March 2021

IZA DP No. 14208: Collective Bargaining Rights, Policing, and Civilian Deaths

Jamein Cunningham, Donna Feir, Rob Gillezeau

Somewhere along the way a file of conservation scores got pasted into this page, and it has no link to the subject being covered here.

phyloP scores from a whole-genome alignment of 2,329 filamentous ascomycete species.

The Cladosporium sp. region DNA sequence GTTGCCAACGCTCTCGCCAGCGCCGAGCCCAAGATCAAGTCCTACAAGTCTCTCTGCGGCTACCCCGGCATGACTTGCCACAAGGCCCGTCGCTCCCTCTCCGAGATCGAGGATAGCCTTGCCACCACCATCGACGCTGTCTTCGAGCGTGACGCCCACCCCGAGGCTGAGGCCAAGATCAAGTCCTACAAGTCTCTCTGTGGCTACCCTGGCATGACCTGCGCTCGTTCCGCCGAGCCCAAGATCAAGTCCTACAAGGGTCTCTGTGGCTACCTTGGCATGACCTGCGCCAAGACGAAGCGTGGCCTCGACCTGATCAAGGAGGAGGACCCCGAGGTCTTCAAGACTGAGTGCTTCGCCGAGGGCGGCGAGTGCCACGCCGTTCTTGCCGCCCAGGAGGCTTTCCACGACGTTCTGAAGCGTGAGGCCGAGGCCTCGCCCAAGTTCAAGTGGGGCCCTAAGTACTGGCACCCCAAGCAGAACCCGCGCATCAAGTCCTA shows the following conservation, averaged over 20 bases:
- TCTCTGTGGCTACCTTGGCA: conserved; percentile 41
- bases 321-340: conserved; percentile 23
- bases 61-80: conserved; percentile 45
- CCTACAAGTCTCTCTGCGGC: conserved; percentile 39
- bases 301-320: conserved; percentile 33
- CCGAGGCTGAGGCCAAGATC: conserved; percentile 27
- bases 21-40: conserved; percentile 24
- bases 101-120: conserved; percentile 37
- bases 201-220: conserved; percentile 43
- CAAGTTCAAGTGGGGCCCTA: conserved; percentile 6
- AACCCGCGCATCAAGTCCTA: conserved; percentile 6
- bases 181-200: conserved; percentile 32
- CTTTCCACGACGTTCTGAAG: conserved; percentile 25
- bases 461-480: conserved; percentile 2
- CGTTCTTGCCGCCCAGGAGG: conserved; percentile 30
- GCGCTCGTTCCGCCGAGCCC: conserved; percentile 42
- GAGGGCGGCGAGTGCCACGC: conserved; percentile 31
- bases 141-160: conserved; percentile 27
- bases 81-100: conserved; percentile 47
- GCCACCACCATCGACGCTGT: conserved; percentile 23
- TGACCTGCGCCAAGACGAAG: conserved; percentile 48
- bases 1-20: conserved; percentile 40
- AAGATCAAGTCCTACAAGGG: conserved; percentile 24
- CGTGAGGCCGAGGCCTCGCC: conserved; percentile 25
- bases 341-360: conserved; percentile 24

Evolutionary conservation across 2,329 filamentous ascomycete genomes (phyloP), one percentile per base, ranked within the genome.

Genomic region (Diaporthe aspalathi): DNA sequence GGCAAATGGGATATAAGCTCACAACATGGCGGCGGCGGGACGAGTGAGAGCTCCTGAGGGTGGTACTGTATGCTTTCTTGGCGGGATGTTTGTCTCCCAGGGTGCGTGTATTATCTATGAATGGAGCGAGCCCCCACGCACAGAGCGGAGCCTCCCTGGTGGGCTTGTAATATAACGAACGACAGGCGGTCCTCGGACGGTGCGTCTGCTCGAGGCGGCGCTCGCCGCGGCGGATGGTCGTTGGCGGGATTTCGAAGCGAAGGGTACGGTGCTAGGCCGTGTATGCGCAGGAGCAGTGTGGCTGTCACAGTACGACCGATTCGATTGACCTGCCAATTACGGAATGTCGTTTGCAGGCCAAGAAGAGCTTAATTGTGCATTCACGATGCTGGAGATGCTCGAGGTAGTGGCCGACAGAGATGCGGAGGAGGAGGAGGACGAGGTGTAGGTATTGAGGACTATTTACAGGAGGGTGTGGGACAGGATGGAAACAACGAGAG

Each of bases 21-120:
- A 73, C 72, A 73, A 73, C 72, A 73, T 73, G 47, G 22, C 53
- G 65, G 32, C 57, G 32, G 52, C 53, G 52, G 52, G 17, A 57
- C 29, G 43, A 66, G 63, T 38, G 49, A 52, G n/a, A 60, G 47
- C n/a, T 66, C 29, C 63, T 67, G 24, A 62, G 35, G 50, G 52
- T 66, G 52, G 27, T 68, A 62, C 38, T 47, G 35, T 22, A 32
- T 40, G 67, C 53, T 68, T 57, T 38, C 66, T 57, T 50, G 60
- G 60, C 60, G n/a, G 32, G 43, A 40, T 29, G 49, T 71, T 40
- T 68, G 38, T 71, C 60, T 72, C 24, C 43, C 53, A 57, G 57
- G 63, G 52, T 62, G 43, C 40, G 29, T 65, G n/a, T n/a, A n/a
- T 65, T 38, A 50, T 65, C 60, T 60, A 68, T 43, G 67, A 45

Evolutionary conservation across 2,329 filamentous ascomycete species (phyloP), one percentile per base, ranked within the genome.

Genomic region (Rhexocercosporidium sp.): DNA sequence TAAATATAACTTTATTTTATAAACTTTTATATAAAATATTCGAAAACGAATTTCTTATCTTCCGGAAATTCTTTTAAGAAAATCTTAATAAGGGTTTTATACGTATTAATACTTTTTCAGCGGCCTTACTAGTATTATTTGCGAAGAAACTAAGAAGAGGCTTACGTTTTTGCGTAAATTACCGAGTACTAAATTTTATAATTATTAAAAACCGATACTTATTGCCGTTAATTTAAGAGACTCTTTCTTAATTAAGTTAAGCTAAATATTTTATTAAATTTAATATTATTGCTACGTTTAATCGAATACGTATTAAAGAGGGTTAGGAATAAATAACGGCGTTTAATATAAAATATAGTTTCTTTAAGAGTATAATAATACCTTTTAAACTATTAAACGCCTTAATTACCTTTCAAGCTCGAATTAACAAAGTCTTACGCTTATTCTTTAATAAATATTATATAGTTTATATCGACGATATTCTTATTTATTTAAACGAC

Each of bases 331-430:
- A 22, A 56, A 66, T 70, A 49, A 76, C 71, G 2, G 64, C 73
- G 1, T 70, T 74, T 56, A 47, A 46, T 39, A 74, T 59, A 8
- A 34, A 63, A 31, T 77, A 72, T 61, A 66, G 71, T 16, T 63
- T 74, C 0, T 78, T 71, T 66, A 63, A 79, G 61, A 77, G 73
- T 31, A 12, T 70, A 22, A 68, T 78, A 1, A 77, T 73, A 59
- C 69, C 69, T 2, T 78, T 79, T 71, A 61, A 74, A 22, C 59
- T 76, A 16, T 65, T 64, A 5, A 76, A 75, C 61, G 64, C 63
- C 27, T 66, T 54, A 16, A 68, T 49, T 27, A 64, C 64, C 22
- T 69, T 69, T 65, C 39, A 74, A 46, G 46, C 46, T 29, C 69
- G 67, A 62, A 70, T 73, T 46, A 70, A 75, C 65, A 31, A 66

Do collective bargaining rights for law enforcement result in more civilian deaths at the hands of the police? Using an event-study design, we find that the introduction of duty to bargain requirements with police unions has led to a significant increase in non-white civilian deaths at the hands of police during the late twentieth century. We find no impact on various crime rate measures and suggestive evidence of a decline in police employment, consistent with increasing compensation. Our results indicate that the adoption of collective bargaining rights for law enforcement can explain approximately 10 percent of the total non-white civilian deaths at the hands of law enforcement between 1959 and 1988. This effect is robust to a contiguous county approach, accounting for heterogeneity in treatment timing, and numerous other specifications. While the relationship between police unions and violence against civilians is not clear ex-ante, our results show that the popular notion that police unions exacerbate police violence is empirically grounded.